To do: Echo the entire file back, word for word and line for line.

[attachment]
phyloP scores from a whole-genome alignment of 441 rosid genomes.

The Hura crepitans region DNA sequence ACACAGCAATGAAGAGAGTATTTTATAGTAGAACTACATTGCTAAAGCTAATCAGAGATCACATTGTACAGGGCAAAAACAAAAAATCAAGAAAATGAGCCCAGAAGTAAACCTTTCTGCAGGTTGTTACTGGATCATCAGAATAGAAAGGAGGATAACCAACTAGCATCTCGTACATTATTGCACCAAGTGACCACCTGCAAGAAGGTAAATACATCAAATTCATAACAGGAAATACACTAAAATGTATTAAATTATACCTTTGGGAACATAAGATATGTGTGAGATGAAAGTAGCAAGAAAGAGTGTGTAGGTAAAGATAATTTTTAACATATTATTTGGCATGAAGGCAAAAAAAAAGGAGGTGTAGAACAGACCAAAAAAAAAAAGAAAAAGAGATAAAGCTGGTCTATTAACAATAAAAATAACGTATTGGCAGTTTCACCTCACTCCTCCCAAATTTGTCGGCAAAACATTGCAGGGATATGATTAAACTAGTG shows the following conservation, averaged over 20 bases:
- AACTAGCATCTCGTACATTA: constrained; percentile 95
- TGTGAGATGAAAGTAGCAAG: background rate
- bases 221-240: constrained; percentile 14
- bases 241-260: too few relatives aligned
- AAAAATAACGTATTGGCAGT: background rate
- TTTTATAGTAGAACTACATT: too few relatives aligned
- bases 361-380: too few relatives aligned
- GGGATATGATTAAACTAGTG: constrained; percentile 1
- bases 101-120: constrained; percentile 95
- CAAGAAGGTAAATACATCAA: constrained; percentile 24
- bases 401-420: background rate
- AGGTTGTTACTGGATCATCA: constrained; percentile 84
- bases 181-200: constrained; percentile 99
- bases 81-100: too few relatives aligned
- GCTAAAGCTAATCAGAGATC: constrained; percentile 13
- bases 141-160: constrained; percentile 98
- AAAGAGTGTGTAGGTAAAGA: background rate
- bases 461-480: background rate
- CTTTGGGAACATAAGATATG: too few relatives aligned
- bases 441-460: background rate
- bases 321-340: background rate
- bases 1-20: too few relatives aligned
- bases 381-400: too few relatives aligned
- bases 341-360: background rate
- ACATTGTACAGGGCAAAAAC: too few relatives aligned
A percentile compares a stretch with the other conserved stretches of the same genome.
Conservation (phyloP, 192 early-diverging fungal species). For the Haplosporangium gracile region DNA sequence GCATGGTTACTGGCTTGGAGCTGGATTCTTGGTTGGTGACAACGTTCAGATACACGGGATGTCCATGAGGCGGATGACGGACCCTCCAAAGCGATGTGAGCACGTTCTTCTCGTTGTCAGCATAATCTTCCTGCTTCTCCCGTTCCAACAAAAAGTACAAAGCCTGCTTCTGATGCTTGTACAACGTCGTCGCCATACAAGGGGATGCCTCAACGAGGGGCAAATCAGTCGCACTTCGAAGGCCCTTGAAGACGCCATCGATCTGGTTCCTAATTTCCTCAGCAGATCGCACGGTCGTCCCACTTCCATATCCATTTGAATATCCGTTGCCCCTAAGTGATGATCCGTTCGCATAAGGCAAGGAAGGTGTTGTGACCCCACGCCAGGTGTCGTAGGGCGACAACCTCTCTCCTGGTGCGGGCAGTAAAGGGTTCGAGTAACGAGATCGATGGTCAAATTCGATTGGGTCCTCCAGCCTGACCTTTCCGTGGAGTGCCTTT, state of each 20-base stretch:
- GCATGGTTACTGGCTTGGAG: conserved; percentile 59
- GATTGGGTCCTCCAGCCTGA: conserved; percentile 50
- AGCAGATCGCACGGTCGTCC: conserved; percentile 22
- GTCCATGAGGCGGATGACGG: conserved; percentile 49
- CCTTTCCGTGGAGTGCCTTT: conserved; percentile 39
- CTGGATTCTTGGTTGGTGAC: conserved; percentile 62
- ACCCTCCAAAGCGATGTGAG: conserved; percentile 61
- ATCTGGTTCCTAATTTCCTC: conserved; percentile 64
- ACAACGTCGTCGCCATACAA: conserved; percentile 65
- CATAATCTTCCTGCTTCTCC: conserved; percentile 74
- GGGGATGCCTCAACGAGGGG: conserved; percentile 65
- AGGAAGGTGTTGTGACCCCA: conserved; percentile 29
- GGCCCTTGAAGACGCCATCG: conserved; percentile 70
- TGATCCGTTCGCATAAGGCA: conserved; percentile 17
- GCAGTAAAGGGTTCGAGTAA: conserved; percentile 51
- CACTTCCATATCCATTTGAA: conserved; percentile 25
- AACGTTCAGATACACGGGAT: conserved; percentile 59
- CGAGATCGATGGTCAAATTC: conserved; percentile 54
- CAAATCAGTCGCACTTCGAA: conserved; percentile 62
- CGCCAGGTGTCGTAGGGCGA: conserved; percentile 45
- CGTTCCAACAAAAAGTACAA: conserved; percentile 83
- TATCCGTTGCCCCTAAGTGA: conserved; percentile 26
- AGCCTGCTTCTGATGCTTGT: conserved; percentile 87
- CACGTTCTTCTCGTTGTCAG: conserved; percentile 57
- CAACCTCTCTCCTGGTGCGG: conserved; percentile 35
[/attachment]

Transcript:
phyloP scores from a whole-genome alignment of 441 rosid genomes.

The Hura crepitans region DNA sequence ACACAGCAATGAAGAGAGTATTTTATAGTAGAACTACATTGCTAAAGCTAATCAGAGATCACATTGTACAGGGCAAAAACAAAAAATCAAGAAAATGAGCCCAGAAGTAAACCTTTCTGCAGGTTGTTACTGGATCATCAGAATAGAAAGGAGGATAACCAACTAGCATCTCGTACATTATTGCACCAAGTGACCACCTGCAAGAAGGTAAATACATCAAATTCATAACAGGAAATACACTAAAATGTATTAAATTATACCTTTGGGAACATAAGATATGTGTGAGATGAAAGTAGCAAGAAAGAGTGTGTAGGTAAAGATAATTTTTAACATATTATTTGGCATGAAGGCAAAAAAAAAGGAGGTGTAGAACAGACCAAAAAAAAAAAGAAAAAGAGATAAAGCTGGTCTATTAACAATAAAAATAACGTATTGGCAGTTTCACCTCACTCCTCCCAAATTTGTCGGCAAAACATTGCAGGGATATGATTAAACTAGTG shows the following conservation, averaged over 20 bases:
- AACTAGCATCTCGTACATTA: constrained; percentile 95
- TGTGAGATGAAAGTAGCAAG: background rate
- bases 221-240: constrained; percentile 14
- bases 241-260: too few relatives aligned
- AAAAATAACGTATTGGCAGT: background rate
- TTTTATAGTAGAACTACATT: too few relatives aligned
- bases 361-380: too few relatives aligned
- GGGATATGATTAAACTAGTG: constrained; percentile 1
- bases 101-120: constrained; percentile 95
- CAAGAAGGTAAATACATCAA: constrained; percentile 24
- bases 401-420: background rate
- AGGTTGTTACTGGATCATCA: constrained; percentile 84
- bases 181-200: constrained; percentile 99
- bases 81-100: too few relatives aligned
- GCTAAAGCTAATCAGAGATC: constrained; percentile 13
- bases 141-160: constrained; percentile 98
- AAAGAGTGTGTAGGTAAAGA: background rate
- bases 461-480: background rate
- CTTTGGGAACATAAGATATG: too few relatives aligned
- bases 441-460: background rate
- bases 321-340: background rate
- bases 1-20: too few relatives aligned
- bases 381-400: too few relatives aligned
- bases 341-360: background rate
- ACATTGTACAGGGCAAAAAC: too few relatives aligned
A percentile compares a stretch with the other conserved stretches of the same genome.
Conservation (phyloP, 192 early-diverging fungal species). For the Haplosporangium gracile region DNA sequence GCATGGTTACTGGCTTGGAGCTGGATTCTTGGTTGGTGACAACGTTCAGATACACGGGATGTCCATGAGGCGGATGACGGACCCTCCAAAGCGATGTGAGCACGTTCTTCTCGTTGTCAGCATAATCTTCCTGCTTCTCCCGTTCCAACAAAAAGTACAAAGCCTGCTTCTGATGCTTGTACAACGTCGTCGCCATACAAGGGGATGCCTCAACGAGGGGCAAATCAGTCGCACTTCGAAGGCCCTTGAAGACGCCATCGATCTGGTTCCTAATTTCCTCAGCAGATCGCACGGTCGTCCCACTTCCATATCCATTTGAATATCCGTTGCCCCTAAGTGATGATCCGTTCGCATAAGGCAAGGAAGGTGTTGTGACCCCACGCCAGGTGTCGTAGGGCGACAACCTCTCTCCTGGTGCGGGCAGTAAAGGGTTCGAGTAACGAGATCGATGGTCAAATTCGATTGGGTCCTCCAGCCTGACCTTTCCGTGGAGTGCCTTT, state of each 20-base stretch:
- GCATGGTTACTGGCTTGGAG: conserved; percentile 59
- GATTGGGTCCTCCAGCCTGA: conserved; percentile 50
- AGCAGATCGCACGGTCGTCC: conserved; percentile 22
- GTCCATGAGGCGGATGACGG: conserved; percentile 49
- CCTTTCCGTGGAGTGCCTTT: conserved; percentile 39
- CTGGATTCTTGGTTGGTGAC: conserved; percentile 62
- ACCCTCCAAAGCGATGTGAG: conserved; percentile 61
- ATCTGGTTCCTAATTTCCTC: conserved; percentile 64
- ACAACGTCGTCGCCATACAA: conserved; percentile 65
- CATAATCTTCCTGCTTCTCC: conserved; percentile 74
- GGGGATGCCTCAACGAGGGG: conserved; percentile 65
- AGGAAGGTGTTGTGACCCCA: conserved; percentile 29
- GGCCCTTGAAGACGCCATCG: conserved; percentile 70
- TGATCCGTTCGCATAAGGCA: conserved; percentile 17
- GCAGTAAAGGGTTCGAGTAA: conserved; percentile 51
- CACTTCCATATCCATTTGAA: conserved; percentile 25
- AACGTTCAGATACACGGGAT: conserved; percentile 59
- CGAGATCGATGGTCAAATTC: conserved; percentile 54
- CAAATCAGTCGCACTTCGAA: conserved; percentile 62
- CGCCAGGTGTCGTAGGGCGA: conserved; percentile 45
- CGTTCCAACAAAAAGTACAA: conserved; percentile 83
- TATCCGTTGCCCCTAAGTGA: conserved; percentile 26
- AGCCTGCTTCTGATGCTTGT: conserved; percentile 87
- CACGTTCTTCTCGTTGTCAG: conserved; percentile 57
- CAACCTCTCTCCTGGTGCGG: conserved; percentile 35